As a founder member of Mystery Women in 1997, promoting Crime Fiction has always been my passion.
Following the closure of Mystery Women, a new group was formed on 30th January 2012 promoting crime fiction.
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Head of Zeus, 4 October 2018. ISBN:
If I had to sum up this complex psychological thriller in one word, it
would have to be unusual.
Memory loss is a popular trope
in fiction of this kind, but I've never previously come across a novel which
uses it in quite this way. A young woman turns up out of the blue on the
doorstep of a pretty cottage, and claims she lives there, and the occupants she
finds in residence are intruders. The flaw in her claim is that she has
absolutely no idea who she is; she doesn't even remember her name. All she
knows is that she found a train ticket to the village in her pocket, and her
feet carried her to the cottage as if they were treading a well-worn path.
Tony and Laura, the cottage's
occupants, are bewildered. Tony dubs the young woman Jemma, because, he says,
she looks like a Jemma. They take her in and call the local GP – who appears to
recognize her. She also looks familiar to Luke, a journalist who lives in the
village; though his pub buddy Sean thinks she's a Russian 'sleeper' spy.
That's where it all starts to
get very complicated indeed, and before too long the reader is made to wonder
exactly who knows what and who is telling the truth. The story unfolds in a
series of short chapters, each from a different viewpoint – and more power to
the author for making sure each character is well defined so that it's always
clear whose view it is, and keeping a firm hold on who knows what. At one
point, at least three investigations are being pursued, each focusing on a
different angle; and when the truth finally begins to emerge, it's stranger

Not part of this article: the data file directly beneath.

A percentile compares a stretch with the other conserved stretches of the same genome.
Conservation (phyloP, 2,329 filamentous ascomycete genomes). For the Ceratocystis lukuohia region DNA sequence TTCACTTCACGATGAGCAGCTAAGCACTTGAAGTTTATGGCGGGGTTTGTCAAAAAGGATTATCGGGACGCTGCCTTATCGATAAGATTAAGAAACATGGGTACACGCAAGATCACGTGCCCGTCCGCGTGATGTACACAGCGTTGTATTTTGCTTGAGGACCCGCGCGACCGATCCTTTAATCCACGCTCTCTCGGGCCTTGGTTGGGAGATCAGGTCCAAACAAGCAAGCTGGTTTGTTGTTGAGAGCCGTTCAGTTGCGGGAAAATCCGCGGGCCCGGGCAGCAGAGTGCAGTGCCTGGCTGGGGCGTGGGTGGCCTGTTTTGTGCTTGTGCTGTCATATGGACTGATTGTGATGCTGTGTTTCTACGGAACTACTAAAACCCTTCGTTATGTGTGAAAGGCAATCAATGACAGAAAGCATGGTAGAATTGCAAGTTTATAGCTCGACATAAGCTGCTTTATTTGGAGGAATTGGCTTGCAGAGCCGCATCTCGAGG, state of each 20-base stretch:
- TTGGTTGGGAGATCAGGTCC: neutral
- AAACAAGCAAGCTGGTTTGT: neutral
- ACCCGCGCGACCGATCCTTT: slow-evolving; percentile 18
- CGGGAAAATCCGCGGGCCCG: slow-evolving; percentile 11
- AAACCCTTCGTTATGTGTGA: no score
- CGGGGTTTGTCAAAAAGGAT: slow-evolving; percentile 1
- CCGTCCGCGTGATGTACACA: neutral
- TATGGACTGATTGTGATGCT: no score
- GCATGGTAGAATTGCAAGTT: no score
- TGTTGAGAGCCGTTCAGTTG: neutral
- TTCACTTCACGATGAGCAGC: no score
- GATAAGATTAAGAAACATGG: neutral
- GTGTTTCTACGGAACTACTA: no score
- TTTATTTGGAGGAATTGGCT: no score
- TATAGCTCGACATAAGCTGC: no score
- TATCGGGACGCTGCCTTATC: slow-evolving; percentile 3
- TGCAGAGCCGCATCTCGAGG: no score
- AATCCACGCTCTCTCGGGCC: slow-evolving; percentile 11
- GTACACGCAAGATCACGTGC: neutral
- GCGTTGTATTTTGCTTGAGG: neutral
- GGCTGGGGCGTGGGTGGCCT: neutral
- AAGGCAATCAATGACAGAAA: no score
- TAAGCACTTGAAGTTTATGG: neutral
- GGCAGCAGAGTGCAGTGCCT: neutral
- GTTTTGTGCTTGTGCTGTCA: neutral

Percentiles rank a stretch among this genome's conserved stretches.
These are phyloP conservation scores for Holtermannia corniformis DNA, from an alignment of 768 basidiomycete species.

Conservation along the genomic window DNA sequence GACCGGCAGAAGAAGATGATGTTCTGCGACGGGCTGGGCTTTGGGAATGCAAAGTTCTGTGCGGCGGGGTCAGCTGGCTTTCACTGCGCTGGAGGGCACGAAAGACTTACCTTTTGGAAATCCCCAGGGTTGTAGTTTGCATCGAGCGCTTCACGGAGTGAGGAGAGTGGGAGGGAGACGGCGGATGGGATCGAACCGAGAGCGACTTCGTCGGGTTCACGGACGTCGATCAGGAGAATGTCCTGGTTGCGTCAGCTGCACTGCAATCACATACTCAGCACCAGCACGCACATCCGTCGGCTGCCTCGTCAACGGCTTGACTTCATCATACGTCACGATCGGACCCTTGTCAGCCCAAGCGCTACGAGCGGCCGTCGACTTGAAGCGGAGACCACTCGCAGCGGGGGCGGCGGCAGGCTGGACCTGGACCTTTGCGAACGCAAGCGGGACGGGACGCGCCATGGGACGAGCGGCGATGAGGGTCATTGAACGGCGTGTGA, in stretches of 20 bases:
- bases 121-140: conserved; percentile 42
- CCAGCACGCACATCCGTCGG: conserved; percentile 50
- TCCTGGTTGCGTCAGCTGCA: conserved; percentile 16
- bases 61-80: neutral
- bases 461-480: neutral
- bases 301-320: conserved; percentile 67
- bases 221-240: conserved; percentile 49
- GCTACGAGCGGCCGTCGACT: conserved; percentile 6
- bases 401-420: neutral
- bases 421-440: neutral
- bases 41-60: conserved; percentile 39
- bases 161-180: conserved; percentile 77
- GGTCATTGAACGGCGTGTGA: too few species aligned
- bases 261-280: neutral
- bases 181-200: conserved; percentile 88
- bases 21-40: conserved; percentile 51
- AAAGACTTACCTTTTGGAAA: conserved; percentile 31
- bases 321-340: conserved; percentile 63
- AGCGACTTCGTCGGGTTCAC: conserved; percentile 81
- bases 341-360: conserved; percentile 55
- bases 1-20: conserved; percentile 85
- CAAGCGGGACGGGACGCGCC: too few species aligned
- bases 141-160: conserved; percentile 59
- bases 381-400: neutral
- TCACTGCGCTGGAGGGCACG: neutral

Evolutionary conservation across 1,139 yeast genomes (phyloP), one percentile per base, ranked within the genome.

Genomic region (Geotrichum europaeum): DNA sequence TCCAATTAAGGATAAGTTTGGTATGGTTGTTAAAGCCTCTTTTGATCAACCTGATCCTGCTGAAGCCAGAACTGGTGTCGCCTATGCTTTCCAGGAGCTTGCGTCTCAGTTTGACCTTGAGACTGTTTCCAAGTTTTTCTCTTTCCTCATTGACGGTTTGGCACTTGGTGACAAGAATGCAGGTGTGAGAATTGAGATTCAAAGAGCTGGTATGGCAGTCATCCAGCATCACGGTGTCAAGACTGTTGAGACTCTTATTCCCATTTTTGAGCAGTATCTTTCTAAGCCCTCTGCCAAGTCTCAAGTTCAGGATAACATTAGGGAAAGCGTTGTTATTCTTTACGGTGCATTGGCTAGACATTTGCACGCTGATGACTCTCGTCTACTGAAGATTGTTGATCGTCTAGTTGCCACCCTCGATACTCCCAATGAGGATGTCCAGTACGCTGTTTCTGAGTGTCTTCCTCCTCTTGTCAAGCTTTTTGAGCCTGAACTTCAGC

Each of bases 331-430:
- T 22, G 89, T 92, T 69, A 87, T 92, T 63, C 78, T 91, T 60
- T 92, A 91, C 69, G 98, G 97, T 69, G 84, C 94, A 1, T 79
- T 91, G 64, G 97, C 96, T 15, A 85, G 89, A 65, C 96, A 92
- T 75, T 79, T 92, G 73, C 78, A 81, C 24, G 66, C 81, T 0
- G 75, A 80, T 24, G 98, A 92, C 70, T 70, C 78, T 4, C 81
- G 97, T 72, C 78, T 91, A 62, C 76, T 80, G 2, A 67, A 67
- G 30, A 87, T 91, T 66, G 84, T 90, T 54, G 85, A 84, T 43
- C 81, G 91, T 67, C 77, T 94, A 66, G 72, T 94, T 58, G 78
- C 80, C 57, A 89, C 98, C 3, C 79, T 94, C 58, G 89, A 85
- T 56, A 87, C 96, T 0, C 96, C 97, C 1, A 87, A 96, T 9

than you could have imagined at the start of the story.
Atmosphere is vital to the
success of a psychological thriller, and this novel has plenty of that, from
crowded pubs and waiting rooms where everyone seems to be staring to dense,
sinister woodland and a bleak towpath. And it's not without a few moments of
humour: DI Hart's reaction to vegan food which proves unexpectedly appetizing
provides some light relief, as does Sean's drunken obsession with the Russians.
Forget My Name has a little of everything, and a lot of the
essentials: interesting characters, a great sense of place, bags of atmosphere
and above all a labyrinthine mystery underpinning it all, with a brilliant red
herring that keeps you on the edge of your seat till it's resolved. J S Monroe
is one to watch.
Reviewer: Lynne Patrick
J.S. MonroeAfter reading English at Cambridge University, he
worked as a freelance journalist in London, writing features for most of
Britain's national newspapers, as well as contributing regularly to BBC Radio
4. He was also chosen for Carlton TV's acclaimed screenwriters course. Between
1998 and 2000, he was Delhi correspondent for the Daily Telegraph, and he also
wrote the Last Word column in The Week Magazine (India) from 1995, when he
lived in Cochin, South India, to 2012. His first novel, The Riot Act ,waspublished
by Serpent's Tail. Dead Spy Runnin',
his third novel and the first in the Daniel Marchant (or 'Legoland') trilogy, was
published by HarperCollins and has been translated into five languages
Jon lives in Wiltshire with
his wife and three children.
Lynne Patrick has been a writer ever since she could pick up a pen,
and has enjoyed success with short stories, reviews and feature journalism, but
never, alas, with a novel. She crossed to the dark side to become a publisher
for a few years, and is proud to have launched several careers which are now
burgeoning. She lives on the edge of rural Derbyshire in a house groaning with
books, about half of them crime fiction.